A student’s perspective
His stable includes one of the Okanagan’s up-and-coming touring professionals, Kelowna’s Megan Osland.
“Throughout the ten years Sean and I have been working together, I’ve seen incredible growth as a player,” Osland said. “He has a way of explaining technical aspects of the game in a more simplified way.”
Richardson seems almost in awe of Osland’s progression.
“The drive comes from within,” he said, when asked about Osland’s motivation. “Of course, it has to. I’m just not sure that many golfers have had the ability to shoot the really low scores.”
Osland has become that player.
In early October of 2018, she posted a stunning opening round 61 in The Preserve at Turnbull Bay Ladies Classic in Florida. Osland won the 54-hole National Women’s Golf Association event with a score of -17.
Osland, now 26, continues to play professionally on the Symetra Tour, one step away from the LPGA Tour. The sweet-swinging left-handed player made her LPGA Tour debut last summer at the 2018 Canadian Pacific Women’s Open at the Wascana Country Club in Regina and played in the 2019 event as well. She also played in the 2019 U.S. Women’s Open in Charleston, North Carolina.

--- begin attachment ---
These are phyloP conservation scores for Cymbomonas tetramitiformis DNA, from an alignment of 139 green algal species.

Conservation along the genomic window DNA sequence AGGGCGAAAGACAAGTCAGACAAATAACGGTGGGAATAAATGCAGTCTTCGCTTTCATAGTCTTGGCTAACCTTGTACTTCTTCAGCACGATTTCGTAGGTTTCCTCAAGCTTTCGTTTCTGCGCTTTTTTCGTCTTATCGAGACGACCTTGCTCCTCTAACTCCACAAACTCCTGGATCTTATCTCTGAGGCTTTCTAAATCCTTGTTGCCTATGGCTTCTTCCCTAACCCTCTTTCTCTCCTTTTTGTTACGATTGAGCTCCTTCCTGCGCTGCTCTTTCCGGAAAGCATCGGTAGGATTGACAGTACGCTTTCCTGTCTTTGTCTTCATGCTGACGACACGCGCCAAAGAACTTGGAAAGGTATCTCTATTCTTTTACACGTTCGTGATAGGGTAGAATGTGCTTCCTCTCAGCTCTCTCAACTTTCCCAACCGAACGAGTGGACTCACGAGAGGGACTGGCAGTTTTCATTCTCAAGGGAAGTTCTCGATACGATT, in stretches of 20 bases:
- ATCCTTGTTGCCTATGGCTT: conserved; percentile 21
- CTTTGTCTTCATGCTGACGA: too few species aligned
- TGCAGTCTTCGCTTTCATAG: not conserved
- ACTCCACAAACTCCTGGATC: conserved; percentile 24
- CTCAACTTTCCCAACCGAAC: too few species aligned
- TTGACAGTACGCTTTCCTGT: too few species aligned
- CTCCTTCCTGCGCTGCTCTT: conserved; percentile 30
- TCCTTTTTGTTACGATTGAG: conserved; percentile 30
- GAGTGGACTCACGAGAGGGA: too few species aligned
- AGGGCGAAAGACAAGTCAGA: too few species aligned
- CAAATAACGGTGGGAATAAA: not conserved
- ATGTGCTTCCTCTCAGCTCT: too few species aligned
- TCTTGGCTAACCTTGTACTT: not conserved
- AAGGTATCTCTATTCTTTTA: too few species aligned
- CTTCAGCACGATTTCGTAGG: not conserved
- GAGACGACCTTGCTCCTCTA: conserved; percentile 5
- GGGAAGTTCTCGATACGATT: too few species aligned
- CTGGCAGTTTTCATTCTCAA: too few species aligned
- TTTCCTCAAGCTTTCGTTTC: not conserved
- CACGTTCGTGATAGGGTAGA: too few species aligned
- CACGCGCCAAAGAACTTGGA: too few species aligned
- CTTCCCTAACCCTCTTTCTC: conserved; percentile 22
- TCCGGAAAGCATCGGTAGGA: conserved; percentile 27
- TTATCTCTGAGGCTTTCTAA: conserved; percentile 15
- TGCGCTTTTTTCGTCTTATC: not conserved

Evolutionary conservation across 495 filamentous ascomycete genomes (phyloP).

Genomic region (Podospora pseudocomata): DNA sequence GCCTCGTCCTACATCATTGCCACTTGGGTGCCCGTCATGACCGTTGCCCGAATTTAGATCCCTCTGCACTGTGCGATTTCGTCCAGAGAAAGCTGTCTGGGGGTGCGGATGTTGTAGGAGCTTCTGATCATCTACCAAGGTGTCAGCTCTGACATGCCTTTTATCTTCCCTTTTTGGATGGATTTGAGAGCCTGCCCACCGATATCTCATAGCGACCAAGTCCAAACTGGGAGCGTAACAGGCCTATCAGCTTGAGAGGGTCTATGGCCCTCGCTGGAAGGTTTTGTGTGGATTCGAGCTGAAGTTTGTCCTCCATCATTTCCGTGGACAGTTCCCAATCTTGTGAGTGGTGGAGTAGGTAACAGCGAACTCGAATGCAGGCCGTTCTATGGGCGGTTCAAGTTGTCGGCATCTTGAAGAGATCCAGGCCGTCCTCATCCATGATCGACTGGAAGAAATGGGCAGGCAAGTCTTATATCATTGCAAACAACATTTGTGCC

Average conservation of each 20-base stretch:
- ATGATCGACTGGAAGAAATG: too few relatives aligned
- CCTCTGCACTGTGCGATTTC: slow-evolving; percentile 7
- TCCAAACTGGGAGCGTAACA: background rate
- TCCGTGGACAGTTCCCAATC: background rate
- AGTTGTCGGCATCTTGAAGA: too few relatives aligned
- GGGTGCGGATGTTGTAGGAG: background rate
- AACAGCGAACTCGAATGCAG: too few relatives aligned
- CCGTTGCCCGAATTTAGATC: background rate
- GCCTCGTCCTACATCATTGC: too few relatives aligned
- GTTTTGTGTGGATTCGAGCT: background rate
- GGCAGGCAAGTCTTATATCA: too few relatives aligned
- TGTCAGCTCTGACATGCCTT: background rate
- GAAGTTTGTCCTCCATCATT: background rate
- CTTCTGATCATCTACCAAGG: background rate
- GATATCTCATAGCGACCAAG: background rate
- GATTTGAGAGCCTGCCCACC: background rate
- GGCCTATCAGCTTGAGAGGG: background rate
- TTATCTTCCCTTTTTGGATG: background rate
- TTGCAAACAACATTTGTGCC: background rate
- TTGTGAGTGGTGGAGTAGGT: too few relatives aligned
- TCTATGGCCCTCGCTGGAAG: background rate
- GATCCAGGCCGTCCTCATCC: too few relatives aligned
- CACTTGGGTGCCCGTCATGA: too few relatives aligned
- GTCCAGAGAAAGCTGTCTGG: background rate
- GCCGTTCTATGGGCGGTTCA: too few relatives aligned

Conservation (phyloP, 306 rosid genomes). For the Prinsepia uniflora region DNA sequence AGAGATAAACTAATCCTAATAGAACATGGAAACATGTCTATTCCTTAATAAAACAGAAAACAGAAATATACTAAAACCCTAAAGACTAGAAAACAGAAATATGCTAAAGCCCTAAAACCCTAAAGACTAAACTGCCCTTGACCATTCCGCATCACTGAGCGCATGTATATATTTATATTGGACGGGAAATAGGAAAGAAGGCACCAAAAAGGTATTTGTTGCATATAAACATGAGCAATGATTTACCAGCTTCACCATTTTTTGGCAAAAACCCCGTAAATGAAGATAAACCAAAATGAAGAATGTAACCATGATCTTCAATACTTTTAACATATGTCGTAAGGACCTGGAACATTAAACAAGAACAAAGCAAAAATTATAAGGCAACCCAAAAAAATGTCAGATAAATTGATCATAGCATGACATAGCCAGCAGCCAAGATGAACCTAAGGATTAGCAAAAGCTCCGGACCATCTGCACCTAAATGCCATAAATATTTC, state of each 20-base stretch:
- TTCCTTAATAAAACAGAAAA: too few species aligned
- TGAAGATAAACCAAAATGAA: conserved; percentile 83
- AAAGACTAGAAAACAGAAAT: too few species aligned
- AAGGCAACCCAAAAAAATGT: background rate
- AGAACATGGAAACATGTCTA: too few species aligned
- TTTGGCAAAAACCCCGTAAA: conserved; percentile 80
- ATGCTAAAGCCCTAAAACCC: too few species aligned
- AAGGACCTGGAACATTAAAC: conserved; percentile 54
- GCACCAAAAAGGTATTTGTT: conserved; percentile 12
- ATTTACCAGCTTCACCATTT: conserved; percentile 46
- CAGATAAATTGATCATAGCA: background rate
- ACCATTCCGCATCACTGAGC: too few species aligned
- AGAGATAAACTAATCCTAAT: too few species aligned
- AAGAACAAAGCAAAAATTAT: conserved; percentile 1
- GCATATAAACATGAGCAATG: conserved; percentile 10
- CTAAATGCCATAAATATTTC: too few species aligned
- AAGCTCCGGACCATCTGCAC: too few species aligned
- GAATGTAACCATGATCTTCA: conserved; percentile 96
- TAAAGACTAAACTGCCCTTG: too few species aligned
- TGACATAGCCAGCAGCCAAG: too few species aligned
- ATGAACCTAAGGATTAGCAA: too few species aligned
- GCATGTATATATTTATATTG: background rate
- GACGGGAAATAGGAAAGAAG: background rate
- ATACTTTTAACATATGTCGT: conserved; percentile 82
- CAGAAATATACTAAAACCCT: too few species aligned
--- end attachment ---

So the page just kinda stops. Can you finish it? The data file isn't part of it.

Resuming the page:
“The Symetra Tour schedule doesn’t allow me to be at home very often,” Osland said. “I correspond with Sean by sending video. He is really good at noticing the little details in my swing and can help me while I’m out on tour.”
Away from the golf course, Richardson is doing all he can to enjoy each day. An avid outdoorsman, Richardson continues to advocate for environmental responsibility, sustainability relative to fish and wildlife. It’s a cause, among many, that is dear to his heart.
He is also very much at home beside a campfire, at the grill or in his kitchen. A self-proclaimed “Golf pro that cooks”, his plethora of mouth-watering home spun dishes can be seen frequently on his Facebook page.
Through all his successes and challenges, Richardson hasn’t forgotten his roots, the people important to him who have had an impact on his life.
“I didn’t become good at coaching all by myself,” Richardson said. “I became good at what I do because I had a great team and good competition against other guys who are great people and great resources.
“I really appreciate it.”
© 2019 Glen Erickson All Rights Reserved